Getting into some financial geek talk, be forewarned, this isn’t for everyone but could provide value for those interested in self-investing. I had a good comment on this post (AMD working toward retirement…one day) about the potential crock that 401k could be for the government (no comment, no knowledge or research on the subject) and how being a landlord for an individual property shouldn’t be discounted especially as a long-term passive income vehicle. Since writing that, I’ve done a little more research on owning investment property. Sounds like you need at least 20% down to get a rental property mortgage. We don’t have that kind of scratch lying around for any sort of property in my neighborhood, but maybe it could happen in a few years. So what do we do until then? I looked at REIT’s vs. investment properties and found a number of good articles:
This was a pretty good, non-scientific analysis: Direct Real Estate Investment Vs. REITs.
One rule of thumb I read is that you should be able to charge 1% of your purchase price in rent, so if you buy a $200,000 duplex, you should be able to charge $2,000 for total rent between the two units. A hypothetical investor of this property, with a 20% downpayment and a 5.5% mortgage with good credit would have a (rough estimate) mortgage plus property tax payment of $1,120 per month. Now that doesn’t count for insurance or vacancy rate or maintenance, which could all vary, but if you’re able to rent for that $2,000 you have $880 to pay for those aspects, plus “profit” or Return on Investment. Furthermore, you have the ability to deduct mortgage interest, home office expenses, insurance and maintenance costs from your income.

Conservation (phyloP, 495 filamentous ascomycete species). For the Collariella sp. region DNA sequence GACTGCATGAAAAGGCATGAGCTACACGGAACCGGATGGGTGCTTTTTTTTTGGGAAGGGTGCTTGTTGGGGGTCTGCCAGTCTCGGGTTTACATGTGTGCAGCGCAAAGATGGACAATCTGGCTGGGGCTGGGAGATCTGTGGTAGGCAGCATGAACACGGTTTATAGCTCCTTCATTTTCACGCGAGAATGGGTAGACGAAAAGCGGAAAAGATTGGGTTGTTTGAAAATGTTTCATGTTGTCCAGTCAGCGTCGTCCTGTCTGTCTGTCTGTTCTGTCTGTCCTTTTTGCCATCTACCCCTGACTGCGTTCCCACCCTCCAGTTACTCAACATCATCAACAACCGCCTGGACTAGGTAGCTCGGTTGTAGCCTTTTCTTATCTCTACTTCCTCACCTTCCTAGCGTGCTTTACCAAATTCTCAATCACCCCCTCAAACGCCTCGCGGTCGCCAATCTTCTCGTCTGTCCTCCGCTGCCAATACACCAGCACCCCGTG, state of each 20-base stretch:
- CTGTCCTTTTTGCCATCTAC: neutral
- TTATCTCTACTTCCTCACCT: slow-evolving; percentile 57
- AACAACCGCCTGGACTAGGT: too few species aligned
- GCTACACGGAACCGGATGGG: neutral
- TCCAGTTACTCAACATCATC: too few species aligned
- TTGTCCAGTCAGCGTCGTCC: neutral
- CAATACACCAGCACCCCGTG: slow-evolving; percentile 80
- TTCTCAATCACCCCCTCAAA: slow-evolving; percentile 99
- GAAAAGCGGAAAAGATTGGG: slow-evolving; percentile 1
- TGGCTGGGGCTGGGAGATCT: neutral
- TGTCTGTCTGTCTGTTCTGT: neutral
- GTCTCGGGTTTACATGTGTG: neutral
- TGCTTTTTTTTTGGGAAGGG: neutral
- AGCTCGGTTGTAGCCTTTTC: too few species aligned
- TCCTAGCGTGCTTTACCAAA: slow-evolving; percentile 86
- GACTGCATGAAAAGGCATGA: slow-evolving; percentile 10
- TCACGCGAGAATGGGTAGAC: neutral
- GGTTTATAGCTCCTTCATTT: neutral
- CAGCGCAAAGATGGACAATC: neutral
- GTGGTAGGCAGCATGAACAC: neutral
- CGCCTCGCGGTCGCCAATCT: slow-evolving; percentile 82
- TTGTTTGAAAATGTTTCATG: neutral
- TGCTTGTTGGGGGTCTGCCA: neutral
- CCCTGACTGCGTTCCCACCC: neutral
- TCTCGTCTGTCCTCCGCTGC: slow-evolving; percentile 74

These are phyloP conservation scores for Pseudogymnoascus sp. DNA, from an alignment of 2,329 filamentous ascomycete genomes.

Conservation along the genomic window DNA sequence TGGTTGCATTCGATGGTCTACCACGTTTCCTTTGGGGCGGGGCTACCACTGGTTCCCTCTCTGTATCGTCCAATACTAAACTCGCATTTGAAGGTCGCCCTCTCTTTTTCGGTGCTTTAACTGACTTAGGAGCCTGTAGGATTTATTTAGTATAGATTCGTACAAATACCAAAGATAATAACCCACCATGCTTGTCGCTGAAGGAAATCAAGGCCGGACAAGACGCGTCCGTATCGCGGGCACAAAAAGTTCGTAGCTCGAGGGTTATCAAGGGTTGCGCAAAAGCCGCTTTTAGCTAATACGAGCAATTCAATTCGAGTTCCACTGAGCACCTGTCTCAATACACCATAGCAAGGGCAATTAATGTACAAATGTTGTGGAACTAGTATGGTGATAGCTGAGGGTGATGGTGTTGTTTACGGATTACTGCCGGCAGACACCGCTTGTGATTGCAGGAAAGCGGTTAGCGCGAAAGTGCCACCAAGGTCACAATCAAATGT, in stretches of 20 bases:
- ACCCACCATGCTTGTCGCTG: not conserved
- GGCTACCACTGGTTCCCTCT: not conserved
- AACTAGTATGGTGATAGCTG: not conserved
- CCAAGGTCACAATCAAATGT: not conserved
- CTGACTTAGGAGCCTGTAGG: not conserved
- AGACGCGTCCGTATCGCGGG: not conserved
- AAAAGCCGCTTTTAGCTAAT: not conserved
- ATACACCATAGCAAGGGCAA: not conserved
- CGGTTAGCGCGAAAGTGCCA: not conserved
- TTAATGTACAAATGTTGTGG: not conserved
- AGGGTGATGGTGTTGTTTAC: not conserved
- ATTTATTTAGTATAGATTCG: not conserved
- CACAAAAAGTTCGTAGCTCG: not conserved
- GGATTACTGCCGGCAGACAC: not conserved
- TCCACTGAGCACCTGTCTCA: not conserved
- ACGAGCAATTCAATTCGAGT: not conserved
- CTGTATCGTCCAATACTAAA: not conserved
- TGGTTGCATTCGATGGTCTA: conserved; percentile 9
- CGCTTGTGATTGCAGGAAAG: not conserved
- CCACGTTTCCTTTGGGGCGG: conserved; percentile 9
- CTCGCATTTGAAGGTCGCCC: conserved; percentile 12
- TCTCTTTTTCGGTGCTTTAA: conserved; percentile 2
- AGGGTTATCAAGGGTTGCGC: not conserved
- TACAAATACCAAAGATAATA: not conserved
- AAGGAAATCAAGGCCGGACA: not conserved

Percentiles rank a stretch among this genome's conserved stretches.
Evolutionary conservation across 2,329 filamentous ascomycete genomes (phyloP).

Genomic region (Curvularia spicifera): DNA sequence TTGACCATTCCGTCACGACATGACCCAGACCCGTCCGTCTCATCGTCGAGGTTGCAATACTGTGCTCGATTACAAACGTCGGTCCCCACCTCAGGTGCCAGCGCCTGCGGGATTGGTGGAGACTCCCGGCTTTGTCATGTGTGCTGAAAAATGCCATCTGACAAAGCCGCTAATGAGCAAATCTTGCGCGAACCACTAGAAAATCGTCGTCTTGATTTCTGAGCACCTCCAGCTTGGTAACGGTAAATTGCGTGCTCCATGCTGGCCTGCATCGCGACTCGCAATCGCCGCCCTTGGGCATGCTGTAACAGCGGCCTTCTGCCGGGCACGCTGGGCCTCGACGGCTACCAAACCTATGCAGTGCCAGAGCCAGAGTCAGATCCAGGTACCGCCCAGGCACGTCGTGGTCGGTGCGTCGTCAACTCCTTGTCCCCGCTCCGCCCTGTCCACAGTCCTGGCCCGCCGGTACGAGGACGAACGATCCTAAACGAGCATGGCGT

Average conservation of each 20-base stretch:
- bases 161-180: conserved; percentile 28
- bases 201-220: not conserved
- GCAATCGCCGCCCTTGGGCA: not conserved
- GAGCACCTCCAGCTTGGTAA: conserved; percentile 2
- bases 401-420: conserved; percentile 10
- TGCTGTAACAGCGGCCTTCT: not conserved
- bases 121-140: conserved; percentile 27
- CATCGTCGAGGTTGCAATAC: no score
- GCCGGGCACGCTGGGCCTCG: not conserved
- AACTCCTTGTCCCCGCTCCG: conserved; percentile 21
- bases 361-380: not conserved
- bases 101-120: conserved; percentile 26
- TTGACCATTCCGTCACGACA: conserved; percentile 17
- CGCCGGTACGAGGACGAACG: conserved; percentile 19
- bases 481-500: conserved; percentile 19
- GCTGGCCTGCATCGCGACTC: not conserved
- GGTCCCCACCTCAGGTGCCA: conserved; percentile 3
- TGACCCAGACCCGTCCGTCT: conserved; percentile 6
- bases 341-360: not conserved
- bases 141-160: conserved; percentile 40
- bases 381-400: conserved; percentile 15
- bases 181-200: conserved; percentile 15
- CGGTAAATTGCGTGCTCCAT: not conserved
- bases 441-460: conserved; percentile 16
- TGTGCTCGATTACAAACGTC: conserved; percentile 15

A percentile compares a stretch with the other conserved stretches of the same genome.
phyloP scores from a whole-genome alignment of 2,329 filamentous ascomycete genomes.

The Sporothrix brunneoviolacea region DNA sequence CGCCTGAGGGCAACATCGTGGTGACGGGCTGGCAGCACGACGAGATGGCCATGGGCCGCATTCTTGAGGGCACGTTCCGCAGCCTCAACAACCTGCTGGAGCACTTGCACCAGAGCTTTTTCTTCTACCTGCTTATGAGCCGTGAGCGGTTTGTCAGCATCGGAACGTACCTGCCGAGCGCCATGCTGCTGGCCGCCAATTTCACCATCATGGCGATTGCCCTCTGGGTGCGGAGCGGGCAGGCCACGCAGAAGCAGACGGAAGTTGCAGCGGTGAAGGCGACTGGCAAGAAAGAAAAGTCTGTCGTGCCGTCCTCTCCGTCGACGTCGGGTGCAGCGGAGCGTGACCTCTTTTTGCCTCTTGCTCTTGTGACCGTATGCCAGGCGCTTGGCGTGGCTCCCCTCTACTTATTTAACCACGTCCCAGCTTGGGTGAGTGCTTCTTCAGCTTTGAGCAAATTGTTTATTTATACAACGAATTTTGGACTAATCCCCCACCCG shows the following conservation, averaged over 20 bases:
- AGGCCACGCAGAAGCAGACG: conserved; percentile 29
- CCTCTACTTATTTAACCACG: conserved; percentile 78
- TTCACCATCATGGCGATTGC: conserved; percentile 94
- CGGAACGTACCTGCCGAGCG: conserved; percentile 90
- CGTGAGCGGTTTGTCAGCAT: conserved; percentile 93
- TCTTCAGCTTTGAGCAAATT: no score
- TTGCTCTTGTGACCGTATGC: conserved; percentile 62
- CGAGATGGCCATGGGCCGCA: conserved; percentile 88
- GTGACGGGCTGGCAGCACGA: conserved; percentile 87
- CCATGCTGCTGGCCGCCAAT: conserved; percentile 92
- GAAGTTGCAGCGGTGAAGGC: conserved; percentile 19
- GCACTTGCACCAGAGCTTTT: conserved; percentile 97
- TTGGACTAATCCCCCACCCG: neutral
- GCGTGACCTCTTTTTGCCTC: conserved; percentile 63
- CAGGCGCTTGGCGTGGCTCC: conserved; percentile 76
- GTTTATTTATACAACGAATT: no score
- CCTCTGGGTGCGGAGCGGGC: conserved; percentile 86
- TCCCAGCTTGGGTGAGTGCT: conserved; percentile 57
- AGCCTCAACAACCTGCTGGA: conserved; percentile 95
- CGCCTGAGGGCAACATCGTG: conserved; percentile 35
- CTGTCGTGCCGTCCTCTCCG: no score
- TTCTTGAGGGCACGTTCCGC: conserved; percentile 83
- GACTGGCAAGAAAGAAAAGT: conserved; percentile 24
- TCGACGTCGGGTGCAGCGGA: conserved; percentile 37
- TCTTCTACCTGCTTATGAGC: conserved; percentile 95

So for now, like most of you, there’s no way we can invest in a single real estate property. There may be opportunity to own a part of one of our companies (offered to me this year, declined, will likely be offered to Holly in a smaller company with bigger upside), so may need the capital. In the meantime, though we have a very small percentage in retirement accounts, I’m considering REITs (specifically Vanguard’s mutual fund VGSIX, which I own in retirement accounts) as a first start in taxable account. Maybe one day we can roll that up into an individual property.
Now an individual property does seem like an option. I’m somewhat handy, but have a full time, very busy job. What I do have though is two handy father-in-laws who are both retired and both live within about 20 minutes who I can probably “hire” as handy men in situations where I would need one.